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Posted by on Feb 10, 2009 in Uncategorized | 3 comments

USPS Jacks Up Price of First-Class Mail Stamps

The United States Postal service announced price hikes for mailing services today, including a 2-cent increase in the price of a First-Class Mail stamp. Those stamps will be 44 cents with the price increase.

Stamps will be 44 cents starting on May 11.

Stamps will be 44 cents starting on May 11.

The changes will go into effect on May 11, which is in line with the annual review of postal mailing prices that are adjusted each may. The Postal Service estimates that this will cost the average household approximately $3 more per year for postage. In the statement released today, they made no estimation for how much this might effect small business or enterprise-level customers of the Postal Service.

“Whether you’re a consumer or run a business, the Postal Service continues to offer a good deal during a time when we’re all looking for ways to save,” said Stephen M. Kearney, senior vice president for customer relations in a statement. “Our range of shipping and mailing options and low prices make the Postal Service the smart and easy choice.”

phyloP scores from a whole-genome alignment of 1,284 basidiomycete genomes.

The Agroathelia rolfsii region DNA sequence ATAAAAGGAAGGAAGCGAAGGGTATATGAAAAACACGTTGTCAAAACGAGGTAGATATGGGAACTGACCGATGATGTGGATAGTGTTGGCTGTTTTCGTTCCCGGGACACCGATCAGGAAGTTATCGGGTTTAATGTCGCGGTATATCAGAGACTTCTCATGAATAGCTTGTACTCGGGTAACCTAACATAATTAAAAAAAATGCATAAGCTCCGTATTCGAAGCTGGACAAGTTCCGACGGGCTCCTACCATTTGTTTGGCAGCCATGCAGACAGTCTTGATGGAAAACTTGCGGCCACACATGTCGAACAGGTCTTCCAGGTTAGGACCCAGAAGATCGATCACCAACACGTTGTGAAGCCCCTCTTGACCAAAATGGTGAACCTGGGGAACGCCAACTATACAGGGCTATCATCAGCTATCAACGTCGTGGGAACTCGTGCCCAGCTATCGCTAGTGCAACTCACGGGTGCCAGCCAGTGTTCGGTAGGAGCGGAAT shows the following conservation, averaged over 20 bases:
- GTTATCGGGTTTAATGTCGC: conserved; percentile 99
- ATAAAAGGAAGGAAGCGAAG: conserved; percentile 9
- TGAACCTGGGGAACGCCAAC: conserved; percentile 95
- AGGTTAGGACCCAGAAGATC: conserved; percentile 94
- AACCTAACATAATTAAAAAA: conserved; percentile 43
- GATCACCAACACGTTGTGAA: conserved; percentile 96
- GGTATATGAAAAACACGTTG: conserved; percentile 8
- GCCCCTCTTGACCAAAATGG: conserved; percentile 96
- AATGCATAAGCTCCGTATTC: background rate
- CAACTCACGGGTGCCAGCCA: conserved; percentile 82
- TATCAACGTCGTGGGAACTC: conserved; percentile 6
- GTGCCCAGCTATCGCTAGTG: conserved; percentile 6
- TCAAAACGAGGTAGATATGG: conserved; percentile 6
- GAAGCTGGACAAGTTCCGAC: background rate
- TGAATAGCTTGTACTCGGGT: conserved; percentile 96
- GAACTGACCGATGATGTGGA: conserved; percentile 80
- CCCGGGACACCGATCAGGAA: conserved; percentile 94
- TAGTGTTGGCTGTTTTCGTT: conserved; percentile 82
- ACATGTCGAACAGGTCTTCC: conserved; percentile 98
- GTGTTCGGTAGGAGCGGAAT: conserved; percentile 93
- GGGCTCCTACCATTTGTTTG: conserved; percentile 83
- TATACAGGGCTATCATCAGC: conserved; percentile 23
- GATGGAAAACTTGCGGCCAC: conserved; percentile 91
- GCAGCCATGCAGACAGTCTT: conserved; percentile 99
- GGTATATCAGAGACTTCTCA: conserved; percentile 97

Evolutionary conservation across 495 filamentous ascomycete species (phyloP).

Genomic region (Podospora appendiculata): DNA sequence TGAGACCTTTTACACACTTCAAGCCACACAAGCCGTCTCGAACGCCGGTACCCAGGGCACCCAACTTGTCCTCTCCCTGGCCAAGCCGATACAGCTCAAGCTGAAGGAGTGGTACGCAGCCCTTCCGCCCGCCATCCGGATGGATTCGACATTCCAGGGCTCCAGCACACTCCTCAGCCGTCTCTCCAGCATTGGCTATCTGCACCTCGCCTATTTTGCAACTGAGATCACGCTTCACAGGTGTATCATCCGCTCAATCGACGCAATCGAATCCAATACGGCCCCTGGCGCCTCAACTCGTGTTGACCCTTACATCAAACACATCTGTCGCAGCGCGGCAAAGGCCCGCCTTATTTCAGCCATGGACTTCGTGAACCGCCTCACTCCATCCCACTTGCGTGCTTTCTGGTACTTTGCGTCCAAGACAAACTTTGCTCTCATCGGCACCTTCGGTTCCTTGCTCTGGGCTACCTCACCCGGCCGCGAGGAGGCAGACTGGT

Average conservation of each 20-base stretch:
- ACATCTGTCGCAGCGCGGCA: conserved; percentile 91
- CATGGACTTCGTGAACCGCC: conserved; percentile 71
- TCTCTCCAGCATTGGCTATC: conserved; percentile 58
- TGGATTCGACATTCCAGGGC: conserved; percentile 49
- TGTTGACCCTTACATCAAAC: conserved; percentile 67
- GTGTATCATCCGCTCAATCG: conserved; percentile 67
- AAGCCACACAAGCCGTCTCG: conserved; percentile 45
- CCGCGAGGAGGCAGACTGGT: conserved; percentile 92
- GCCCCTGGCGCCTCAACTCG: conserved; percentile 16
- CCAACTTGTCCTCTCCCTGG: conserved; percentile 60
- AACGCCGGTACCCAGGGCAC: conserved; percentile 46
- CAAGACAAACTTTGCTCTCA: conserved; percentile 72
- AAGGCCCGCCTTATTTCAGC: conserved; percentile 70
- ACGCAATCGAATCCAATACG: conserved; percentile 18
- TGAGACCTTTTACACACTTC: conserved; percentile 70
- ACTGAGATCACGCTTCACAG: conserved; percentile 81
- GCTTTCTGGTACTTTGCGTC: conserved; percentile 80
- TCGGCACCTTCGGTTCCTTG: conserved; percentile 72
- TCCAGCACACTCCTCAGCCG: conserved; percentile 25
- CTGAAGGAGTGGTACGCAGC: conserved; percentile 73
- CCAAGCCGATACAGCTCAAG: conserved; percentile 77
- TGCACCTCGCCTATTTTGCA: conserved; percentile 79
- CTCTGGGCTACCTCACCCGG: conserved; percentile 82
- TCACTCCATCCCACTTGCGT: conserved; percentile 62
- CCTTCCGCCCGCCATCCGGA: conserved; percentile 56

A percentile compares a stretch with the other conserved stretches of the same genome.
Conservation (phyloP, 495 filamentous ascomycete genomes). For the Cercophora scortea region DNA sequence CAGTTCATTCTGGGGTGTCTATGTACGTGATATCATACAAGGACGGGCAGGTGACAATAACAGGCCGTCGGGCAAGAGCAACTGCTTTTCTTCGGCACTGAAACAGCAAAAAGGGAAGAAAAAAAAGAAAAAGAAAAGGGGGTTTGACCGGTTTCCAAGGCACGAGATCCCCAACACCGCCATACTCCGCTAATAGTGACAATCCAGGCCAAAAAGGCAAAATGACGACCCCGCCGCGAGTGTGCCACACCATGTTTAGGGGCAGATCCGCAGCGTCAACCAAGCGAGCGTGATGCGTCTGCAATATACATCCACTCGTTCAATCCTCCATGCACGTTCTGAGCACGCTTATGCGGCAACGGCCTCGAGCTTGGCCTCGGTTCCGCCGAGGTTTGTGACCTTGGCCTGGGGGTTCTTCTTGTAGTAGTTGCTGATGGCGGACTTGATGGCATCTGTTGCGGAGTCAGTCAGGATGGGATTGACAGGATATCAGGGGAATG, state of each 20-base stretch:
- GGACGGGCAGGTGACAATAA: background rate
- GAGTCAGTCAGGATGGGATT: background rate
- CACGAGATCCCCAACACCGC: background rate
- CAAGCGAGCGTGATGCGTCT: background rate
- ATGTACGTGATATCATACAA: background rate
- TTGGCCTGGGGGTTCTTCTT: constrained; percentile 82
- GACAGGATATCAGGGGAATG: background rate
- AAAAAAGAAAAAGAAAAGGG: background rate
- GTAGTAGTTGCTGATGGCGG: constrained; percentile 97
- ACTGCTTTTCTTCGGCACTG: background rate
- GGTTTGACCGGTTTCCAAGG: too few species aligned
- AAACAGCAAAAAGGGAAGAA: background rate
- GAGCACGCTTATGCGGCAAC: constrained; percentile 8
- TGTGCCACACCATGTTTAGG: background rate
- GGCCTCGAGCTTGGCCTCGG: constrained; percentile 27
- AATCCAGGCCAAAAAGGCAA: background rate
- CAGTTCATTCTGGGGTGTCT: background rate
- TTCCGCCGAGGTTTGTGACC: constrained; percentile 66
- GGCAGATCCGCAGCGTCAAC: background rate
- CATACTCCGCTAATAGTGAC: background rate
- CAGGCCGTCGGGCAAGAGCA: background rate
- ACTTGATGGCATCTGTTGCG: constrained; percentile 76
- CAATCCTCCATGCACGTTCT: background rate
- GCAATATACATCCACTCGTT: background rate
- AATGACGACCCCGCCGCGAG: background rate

Those wishing to get past the price increase may purchase Forever Stamps between now and May 10, which will be the same price as current First Class stamps, but will be usable when the price increase goes into effect on May 11. The USPS will likely issue 2 cent stamps for those with extra 42-cent stamps, as the Forever Stamps may not be that economical after all.

The Postal Service did not announce any additional mailing price increases today, but did note that the 17-cent additional ounce price for First Class Mail will remain in place, unchanged.

Last month, the USPS announced shipping fee increases, as we reported here.

  • Chuck Zlatkin

    If you bought Forever Stamps at 39 cents and now the rate for postage is 44 cents you would be saving 5 cents every time you used a stamp. That would seem to be an economical plus. Am I missing something?

  • Mike McMahon

    Does anybody know how to email Stephen Kearney (to express an opinion)?

  • EJ

    Even if you bought stamps for cheaper and used them at a time after stamp prices went up, they would send your mail back to you and put a note on the envelope telling you it is short the exact postage amount. I have had this happen before and am pretty sure that’s how it works now.